Local business sees benefit in supporting school project
Tom Boon, the CEO of Taranakipine is a firm believer in learning by doing and putting theory into practice. That is why
for the second year in a row his company is sponsoring the Taranaki Futures ‘Build a Bach’ project for school students.
The project is an opportunity for local secondary school students to learn skills on a live construction site which will
help them transition into work.
“We always need solid young workers who are suited to a construction and production environment and with this project I
am helping students learn how to do the job,” says Tom. “At the same time this is a good way of promoting my company to
young students interested in working in the industry.”
Arthur Graves, the Ministry of Education’s Group Manager for Youth Guarantee said of the project “This sort of
collaboration between business and education will ensure that school leavers are highly skilled and ‘work ready’.
Relevancy in education is crucial, and can only be achieved when industry are actively involved in supporting curriculum
decisions. We are encouraging businesses and schools to source similar partnerships around the country. Learning happens
both inside and outside of the traditional classroom.”
Taranakipine provided all of the timber products used to build the bach which 19 school students completed as part of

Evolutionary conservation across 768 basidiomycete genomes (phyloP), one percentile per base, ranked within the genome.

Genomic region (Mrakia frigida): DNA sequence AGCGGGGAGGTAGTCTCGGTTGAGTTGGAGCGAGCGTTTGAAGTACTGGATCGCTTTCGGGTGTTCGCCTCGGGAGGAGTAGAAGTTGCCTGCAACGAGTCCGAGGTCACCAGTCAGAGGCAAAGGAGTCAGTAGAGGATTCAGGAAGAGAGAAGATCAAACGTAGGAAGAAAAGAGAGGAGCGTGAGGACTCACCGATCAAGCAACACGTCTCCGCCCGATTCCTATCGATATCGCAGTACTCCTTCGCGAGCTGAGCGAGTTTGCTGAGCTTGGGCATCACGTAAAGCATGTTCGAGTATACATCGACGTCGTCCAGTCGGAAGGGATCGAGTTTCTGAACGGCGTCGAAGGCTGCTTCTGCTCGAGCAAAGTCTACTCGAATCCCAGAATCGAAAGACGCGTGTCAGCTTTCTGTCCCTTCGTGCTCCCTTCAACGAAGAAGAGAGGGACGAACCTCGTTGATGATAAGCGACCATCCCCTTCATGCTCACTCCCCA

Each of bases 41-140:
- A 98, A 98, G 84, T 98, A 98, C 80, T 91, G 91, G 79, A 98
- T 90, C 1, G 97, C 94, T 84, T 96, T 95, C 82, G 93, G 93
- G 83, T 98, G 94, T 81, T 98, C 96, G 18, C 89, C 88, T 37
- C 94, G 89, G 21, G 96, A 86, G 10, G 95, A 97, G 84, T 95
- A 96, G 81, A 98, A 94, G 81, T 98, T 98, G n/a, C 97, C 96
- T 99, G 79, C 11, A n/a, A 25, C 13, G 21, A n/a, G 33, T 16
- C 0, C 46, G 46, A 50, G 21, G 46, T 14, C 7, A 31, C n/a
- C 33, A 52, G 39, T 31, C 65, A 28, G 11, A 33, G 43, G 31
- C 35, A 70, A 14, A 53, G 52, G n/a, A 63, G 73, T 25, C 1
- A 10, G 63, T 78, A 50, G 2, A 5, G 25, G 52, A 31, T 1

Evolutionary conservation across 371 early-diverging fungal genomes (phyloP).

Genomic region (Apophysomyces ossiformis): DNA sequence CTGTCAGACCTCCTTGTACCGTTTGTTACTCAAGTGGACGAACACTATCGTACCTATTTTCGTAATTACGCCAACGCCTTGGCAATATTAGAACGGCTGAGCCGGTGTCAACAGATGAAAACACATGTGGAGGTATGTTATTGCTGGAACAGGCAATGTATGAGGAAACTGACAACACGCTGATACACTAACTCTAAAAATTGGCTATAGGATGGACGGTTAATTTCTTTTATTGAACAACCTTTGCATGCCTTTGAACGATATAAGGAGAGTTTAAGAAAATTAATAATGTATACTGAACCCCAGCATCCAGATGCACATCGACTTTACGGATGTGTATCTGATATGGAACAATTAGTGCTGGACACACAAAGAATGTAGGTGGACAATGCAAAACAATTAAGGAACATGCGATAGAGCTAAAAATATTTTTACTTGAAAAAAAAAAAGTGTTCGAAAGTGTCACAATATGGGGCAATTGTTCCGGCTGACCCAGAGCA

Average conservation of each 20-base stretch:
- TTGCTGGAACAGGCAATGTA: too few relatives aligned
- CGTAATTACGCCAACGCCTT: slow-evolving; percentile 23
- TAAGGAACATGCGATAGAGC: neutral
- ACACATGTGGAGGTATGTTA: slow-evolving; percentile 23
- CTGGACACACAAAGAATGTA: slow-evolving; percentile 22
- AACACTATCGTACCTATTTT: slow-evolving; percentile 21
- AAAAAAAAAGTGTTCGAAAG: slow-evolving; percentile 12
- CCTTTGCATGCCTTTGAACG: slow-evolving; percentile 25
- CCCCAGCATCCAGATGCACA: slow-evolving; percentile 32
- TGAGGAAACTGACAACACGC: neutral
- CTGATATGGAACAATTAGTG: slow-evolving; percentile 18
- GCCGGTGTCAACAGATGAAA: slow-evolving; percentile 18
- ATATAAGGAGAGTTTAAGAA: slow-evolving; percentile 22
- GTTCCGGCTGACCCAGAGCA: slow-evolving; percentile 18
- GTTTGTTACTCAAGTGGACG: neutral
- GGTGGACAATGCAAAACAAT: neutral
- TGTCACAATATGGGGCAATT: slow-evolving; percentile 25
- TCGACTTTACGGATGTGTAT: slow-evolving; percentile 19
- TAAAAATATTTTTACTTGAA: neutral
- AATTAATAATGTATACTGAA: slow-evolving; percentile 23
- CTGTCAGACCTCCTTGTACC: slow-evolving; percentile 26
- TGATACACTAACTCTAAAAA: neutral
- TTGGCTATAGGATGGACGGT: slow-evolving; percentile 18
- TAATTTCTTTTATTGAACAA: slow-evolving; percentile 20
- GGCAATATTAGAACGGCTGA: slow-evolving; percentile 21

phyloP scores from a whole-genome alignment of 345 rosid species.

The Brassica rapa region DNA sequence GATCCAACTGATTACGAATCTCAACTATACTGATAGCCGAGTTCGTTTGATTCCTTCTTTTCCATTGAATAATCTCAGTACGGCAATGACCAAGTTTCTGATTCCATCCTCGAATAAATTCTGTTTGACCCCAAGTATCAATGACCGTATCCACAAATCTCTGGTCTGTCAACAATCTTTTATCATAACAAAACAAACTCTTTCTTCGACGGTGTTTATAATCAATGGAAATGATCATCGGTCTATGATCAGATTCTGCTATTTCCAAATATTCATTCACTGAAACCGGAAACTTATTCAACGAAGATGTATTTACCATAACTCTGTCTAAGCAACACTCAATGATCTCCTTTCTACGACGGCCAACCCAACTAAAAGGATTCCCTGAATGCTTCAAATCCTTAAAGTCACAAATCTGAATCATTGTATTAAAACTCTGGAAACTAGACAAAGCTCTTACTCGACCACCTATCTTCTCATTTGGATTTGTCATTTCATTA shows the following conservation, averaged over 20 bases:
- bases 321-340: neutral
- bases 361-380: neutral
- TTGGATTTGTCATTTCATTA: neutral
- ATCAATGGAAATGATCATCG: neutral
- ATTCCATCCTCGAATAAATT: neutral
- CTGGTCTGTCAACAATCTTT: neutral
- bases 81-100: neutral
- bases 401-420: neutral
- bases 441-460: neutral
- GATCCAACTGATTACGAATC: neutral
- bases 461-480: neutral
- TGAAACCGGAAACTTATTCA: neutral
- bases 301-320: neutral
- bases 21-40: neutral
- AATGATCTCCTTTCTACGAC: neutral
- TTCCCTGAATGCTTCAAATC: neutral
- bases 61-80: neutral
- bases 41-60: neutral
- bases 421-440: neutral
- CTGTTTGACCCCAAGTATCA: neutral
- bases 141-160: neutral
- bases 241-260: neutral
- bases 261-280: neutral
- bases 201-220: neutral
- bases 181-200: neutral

their Construction & Infrastructure Vocational Pathway. Literacy and numeracy skills were weaved into the practical applications students
were doing on-site, which meant students could earn NCEA credits as they worked.
“I am a huge fan of learning by doing,” says Tom. “That is what we do in the factory every day: we do practical work.
And with this type of learning, students are actually making something using timber; they can see the outcome by
building something real. For some students it is much better than just being stuck in a classroom.
“That is what I loved about taking part in last year’s project - the result was tangible. Not only could I see directly
how our sponsorship had helped, but I could also see that those young fellows were proud of what they had built. I liked
that it was a hands-on project.”
Tom also hosted the students on-site for the day before the project kicked off. The group was shown the factory and
Tom’s team explained the machinery and processes the students would be working with. Students completed an introductory
Health and Safety course before they moved to the construction site. Taranakipine also offers work placements to Gateway
students from New Plymouth Boys Highs School on Friday afternoons. “Again, we do this because some students do better on
a different pathway,” says Tom. “We have seen it work and have had students successfully join as apprentices.”
Warwick Foy, Taranaki Futures co-ordinator, said that last year they had 40 supporting industry partners and
Taranakipine was the first on board, both this year and last.
In 2015 Taranaki Futures hopes to offer two ‘Build a Bach’ projects - one in New Plymouth and one in Stratford.
“The purpose of the Taranaki Futures ‘Build a Bach’ initiative is to offer practical learning opportunities for young
people by involving the wisdom, experience and generosity of the community,” says Warwick. “Firms like Taranakipine have
shown brilliant trust and support of our work because they understand that they have a role to play in developing the
workforce of tomorrow and that learning can take place outside of the classroom.”